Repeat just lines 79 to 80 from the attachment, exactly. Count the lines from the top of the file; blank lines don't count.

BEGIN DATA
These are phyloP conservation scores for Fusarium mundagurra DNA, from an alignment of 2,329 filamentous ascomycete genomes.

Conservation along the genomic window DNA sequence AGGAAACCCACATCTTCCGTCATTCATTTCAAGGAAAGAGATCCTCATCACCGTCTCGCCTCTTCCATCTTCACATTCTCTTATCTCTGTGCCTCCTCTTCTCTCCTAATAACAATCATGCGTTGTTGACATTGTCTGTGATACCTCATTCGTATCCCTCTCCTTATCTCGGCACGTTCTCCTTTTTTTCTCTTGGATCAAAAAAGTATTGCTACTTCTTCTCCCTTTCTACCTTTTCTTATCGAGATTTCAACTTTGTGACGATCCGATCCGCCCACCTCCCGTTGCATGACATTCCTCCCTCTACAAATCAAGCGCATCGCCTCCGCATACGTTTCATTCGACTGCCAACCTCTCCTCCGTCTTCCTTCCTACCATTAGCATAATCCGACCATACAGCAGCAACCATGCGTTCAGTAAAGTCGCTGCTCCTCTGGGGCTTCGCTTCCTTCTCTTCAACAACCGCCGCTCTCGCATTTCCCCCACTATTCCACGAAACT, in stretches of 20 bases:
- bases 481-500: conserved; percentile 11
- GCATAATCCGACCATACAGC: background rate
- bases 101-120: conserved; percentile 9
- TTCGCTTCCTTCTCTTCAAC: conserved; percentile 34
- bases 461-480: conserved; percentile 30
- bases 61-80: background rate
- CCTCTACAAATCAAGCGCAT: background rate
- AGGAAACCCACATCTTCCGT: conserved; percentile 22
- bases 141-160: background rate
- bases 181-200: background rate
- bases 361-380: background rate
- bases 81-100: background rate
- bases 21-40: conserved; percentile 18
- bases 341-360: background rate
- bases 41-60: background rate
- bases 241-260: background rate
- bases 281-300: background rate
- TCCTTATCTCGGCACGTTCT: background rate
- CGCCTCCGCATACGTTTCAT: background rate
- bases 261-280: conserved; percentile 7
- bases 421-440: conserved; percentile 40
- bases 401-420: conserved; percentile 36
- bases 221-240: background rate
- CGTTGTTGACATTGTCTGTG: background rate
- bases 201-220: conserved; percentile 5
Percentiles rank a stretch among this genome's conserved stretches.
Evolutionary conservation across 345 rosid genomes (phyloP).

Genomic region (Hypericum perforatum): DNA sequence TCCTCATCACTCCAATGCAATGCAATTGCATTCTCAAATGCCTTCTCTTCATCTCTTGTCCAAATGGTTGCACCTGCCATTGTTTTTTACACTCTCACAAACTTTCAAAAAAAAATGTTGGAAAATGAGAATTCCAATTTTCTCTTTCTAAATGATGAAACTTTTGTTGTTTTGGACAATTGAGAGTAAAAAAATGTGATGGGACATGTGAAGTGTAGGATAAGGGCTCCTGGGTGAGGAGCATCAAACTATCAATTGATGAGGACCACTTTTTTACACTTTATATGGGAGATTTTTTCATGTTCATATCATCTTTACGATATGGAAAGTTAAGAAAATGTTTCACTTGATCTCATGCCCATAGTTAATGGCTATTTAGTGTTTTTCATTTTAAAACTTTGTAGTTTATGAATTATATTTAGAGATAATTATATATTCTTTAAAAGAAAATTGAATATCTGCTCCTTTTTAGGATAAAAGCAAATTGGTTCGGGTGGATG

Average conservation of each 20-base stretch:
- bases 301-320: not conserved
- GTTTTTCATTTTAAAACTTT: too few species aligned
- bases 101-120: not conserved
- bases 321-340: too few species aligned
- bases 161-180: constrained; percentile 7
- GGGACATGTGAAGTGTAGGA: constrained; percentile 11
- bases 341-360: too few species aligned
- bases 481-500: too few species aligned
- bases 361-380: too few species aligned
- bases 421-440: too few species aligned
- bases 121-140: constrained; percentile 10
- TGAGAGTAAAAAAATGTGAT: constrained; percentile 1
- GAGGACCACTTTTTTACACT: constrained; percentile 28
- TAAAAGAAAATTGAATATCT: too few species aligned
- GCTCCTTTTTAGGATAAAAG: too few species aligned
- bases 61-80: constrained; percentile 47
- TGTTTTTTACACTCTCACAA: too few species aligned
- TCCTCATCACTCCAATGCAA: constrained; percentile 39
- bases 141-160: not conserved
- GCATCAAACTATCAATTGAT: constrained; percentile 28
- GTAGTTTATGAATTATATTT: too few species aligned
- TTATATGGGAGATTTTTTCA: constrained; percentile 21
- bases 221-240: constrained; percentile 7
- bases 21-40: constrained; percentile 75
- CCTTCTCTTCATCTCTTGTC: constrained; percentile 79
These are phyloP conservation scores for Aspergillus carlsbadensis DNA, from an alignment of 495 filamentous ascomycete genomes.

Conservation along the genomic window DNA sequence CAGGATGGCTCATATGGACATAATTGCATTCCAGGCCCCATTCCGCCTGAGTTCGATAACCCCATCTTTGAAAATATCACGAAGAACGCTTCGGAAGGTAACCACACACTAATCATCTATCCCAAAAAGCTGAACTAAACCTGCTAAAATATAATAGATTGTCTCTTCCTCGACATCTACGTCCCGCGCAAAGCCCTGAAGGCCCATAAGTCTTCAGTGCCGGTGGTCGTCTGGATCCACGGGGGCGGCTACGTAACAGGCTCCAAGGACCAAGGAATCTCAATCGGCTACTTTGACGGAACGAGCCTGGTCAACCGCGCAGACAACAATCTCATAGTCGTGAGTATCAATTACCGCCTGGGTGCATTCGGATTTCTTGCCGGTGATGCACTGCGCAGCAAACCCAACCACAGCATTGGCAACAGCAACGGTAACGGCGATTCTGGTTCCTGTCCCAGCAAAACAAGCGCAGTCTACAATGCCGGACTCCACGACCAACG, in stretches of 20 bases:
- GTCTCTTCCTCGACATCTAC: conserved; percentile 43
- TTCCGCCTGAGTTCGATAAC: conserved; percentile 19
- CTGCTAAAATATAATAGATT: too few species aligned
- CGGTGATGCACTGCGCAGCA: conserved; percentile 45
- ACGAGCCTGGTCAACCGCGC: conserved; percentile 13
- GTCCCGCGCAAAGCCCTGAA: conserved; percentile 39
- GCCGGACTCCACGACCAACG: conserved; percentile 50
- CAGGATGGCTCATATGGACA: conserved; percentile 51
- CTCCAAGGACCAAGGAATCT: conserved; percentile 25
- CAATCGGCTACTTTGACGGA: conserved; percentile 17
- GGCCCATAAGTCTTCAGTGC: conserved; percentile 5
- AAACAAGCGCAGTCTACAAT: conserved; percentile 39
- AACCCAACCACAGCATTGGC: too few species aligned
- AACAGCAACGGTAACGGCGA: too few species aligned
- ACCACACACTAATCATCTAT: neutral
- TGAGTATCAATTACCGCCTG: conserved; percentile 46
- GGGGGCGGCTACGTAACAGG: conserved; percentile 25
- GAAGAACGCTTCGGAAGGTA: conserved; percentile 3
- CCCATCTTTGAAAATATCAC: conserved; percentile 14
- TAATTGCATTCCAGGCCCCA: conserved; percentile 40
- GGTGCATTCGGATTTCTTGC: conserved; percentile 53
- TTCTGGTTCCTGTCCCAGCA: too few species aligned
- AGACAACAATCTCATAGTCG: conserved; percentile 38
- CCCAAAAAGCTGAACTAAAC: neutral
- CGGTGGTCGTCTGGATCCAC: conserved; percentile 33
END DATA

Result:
- GGTGCATTCGGATTTCTTGC: conserved; percentile 53
- TTCTGGTTCCTGTCCCAGCA: too few species aligned